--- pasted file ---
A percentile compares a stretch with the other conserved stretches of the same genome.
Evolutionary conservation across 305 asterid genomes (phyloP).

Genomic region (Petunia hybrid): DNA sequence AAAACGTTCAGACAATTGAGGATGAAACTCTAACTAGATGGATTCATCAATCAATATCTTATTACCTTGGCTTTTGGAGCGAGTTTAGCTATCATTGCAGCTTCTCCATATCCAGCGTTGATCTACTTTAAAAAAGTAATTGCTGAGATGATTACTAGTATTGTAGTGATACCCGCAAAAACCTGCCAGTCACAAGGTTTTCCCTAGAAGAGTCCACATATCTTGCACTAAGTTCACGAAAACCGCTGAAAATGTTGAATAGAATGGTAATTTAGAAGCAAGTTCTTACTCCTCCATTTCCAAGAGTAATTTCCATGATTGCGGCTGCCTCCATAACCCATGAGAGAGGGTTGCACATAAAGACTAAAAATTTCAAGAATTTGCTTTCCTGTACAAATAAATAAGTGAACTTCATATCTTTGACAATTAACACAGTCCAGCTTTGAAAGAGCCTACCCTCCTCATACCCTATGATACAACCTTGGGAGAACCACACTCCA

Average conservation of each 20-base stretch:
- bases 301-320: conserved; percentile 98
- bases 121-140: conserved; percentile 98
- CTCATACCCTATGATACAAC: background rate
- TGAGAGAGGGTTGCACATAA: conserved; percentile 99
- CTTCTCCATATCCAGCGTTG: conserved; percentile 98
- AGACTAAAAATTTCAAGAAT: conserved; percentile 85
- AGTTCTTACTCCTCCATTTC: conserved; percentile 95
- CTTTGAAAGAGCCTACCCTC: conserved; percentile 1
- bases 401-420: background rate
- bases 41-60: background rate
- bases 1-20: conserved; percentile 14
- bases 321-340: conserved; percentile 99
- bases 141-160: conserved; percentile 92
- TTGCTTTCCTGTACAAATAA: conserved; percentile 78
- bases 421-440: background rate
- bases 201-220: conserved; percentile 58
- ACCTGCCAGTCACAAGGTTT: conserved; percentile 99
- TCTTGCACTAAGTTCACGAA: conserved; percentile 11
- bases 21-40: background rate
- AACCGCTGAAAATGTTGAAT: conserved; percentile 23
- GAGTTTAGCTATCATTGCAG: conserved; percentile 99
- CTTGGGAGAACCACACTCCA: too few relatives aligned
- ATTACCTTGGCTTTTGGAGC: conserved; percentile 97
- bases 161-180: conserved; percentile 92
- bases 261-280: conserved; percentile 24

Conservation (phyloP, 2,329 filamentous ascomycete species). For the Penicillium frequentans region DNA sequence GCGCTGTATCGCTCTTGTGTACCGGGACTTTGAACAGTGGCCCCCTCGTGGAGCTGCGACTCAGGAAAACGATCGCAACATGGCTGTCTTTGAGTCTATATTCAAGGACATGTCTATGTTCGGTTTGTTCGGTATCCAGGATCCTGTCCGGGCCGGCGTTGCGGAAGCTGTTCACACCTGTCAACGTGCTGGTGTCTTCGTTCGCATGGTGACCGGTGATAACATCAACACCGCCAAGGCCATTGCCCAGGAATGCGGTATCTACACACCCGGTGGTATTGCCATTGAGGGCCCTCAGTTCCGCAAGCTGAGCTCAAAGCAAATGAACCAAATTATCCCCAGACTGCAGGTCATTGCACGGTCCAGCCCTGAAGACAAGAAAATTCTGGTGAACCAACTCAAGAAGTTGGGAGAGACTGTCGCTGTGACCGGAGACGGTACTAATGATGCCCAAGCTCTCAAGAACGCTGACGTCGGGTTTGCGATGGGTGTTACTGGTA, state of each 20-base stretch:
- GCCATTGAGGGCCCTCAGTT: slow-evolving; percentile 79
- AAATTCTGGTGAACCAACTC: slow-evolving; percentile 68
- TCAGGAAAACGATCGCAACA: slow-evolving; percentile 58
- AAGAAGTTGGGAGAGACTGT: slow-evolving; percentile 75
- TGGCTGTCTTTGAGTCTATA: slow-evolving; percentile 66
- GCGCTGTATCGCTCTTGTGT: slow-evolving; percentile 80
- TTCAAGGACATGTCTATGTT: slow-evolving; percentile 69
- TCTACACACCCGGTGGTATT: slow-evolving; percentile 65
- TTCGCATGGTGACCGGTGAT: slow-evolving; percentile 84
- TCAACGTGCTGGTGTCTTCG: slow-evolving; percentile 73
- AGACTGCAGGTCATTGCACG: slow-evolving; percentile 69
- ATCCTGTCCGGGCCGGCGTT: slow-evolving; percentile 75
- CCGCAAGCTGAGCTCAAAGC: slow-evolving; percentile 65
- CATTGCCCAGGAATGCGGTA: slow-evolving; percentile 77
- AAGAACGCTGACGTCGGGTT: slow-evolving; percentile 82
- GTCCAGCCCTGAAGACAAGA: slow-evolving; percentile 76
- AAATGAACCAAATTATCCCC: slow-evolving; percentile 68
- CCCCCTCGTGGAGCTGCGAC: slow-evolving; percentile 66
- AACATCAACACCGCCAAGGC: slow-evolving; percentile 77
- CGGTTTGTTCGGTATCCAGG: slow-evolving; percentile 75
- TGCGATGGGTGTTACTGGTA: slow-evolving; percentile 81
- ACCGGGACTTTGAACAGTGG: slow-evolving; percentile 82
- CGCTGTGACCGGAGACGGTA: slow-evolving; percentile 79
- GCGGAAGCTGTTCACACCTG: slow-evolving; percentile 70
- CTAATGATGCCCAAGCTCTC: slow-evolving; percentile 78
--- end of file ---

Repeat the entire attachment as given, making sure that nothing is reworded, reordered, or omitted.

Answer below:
A percentile compares a stretch with the other conserved stretches of the same genome.
Evolutionary conservation across 305 asterid genomes (phyloP).

Genomic region (Petunia hybrid): DNA sequence AAAACGTTCAGACAATTGAGGATGAAACTCTAACTAGATGGATTCATCAATCAATATCTTATTACCTTGGCTTTTGGAGCGAGTTTAGCTATCATTGCAGCTTCTCCATATCCAGCGTTGATCTACTTTAAAAAAGTAATTGCTGAGATGATTACTAGTATTGTAGTGATACCCGCAAAAACCTGCCAGTCACAAGGTTTTCCCTAGAAGAGTCCACATATCTTGCACTAAGTTCACGAAAACCGCTGAAAATGTTGAATAGAATGGTAATTTAGAAGCAAGTTCTTACTCCTCCATTTCCAAGAGTAATTTCCATGATTGCGGCTGCCTCCATAACCCATGAGAGAGGGTTGCACATAAAGACTAAAAATTTCAAGAATTTGCTTTCCTGTACAAATAAATAAGTGAACTTCATATCTTTGACAATTAACACAGTCCAGCTTTGAAAGAGCCTACCCTCCTCATACCCTATGATACAACCTTGGGAGAACCACACTCCA

Average conservation of each 20-base stretch:
- bases 301-320: conserved; percentile 98
- bases 121-140: conserved; percentile 98
- CTCATACCCTATGATACAAC: background rate
- TGAGAGAGGGTTGCACATAA: conserved; percentile 99
- CTTCTCCATATCCAGCGTTG: conserved; percentile 98
- AGACTAAAAATTTCAAGAAT: conserved; percentile 85
- AGTTCTTACTCCTCCATTTC: conserved; percentile 95
- CTTTGAAAGAGCCTACCCTC: conserved; percentile 1
- bases 401-420: background rate
- bases 41-60: background rate
- bases 1-20: conserved; percentile 14
- bases 321-340: conserved; percentile 99
- bases 141-160: conserved; percentile 92
- TTGCTTTCCTGTACAAATAA: conserved; percentile 78
- bases 421-440: background rate
- bases 201-220: conserved; percentile 58
- ACCTGCCAGTCACAAGGTTT: conserved; percentile 99
- TCTTGCACTAAGTTCACGAA: conserved; percentile 11
- bases 21-40: background rate
- AACCGCTGAAAATGTTGAAT: conserved; percentile 23
- GAGTTTAGCTATCATTGCAG: conserved; percentile 99
- CTTGGGAGAACCACACTCCA: too few relatives aligned
- ATTACCTTGGCTTTTGGAGC: conserved; percentile 97
- bases 161-180: conserved; percentile 92
- bases 261-280: conserved; percentile 24

Conservation (phyloP, 2,329 filamentous ascomycete species). For the Penicillium frequentans region DNA sequence GCGCTGTATCGCTCTTGTGTACCGGGACTTTGAACAGTGGCCCCCTCGTGGAGCTGCGACTCAGGAAAACGATCGCAACATGGCTGTCTTTGAGTCTATATTCAAGGACATGTCTATGTTCGGTTTGTTCGGTATCCAGGATCCTGTCCGGGCCGGCGTTGCGGAAGCTGTTCACACCTGTCAACGTGCTGGTGTCTTCGTTCGCATGGTGACCGGTGATAACATCAACACCGCCAAGGCCATTGCCCAGGAATGCGGTATCTACACACCCGGTGGTATTGCCATTGAGGGCCCTCAGTTCCGCAAGCTGAGCTCAAAGCAAATGAACCAAATTATCCCCAGACTGCAGGTCATTGCACGGTCCAGCCCTGAAGACAAGAAAATTCTGGTGAACCAACTCAAGAAGTTGGGAGAGACTGTCGCTGTGACCGGAGACGGTACTAATGATGCCCAAGCTCTCAAGAACGCTGACGTCGGGTTTGCGATGGGTGTTACTGGTA, state of each 20-base stretch:
- GCCATTGAGGGCCCTCAGTT: slow-evolving; percentile 79
- AAATTCTGGTGAACCAACTC: slow-evolving; percentile 68
- TCAGGAAAACGATCGCAACA: slow-evolving; percentile 58
- AAGAAGTTGGGAGAGACTGT: slow-evolving; percentile 75
- TGGCTGTCTTTGAGTCTATA: slow-evolving; percentile 66
- GCGCTGTATCGCTCTTGTGT: slow-evolving; percentile 80
- TTCAAGGACATGTCTATGTT: slow-evolving; percentile 69
- TCTACACACCCGGTGGTATT: slow-evolving; percentile 65
- TTCGCATGGTGACCGGTGAT: slow-evolving; percentile 84
- TCAACGTGCTGGTGTCTTCG: slow-evolving; percentile 73
- AGACTGCAGGTCATTGCACG: slow-evolving; percentile 69
- ATCCTGTCCGGGCCGGCGTT: slow-evolving; percentile 75
- CCGCAAGCTGAGCTCAAAGC: slow-evolving; percentile 65
- CATTGCCCAGGAATGCGGTA: slow-evolving; percentile 77
- AAGAACGCTGACGTCGGGTT: slow-evolving; percentile 82
- GTCCAGCCCTGAAGACAAGA: slow-evolving; percentile 76
- AAATGAACCAAATTATCCCC: slow-evolving; percentile 68
- CCCCCTCGTGGAGCTGCGAC: slow-evolving; percentile 66
- AACATCAACACCGCCAAGGC: slow-evolving; percentile 77
- CGGTTTGTTCGGTATCCAGG: slow-evolving; percentile 75
- TGCGATGGGTGTTACTGGTA: slow-evolving; percentile 81
- ACCGGGACTTTGAACAGTGG: slow-evolving; percentile 82
- CGCTGTGACCGGAGACGGTA: slow-evolving; percentile 79
- GCGGAAGCTGTTCACACCTG: slow-evolving; percentile 70
- CTAATGATGCCCAAGCTCTC: slow-evolving; percentile 78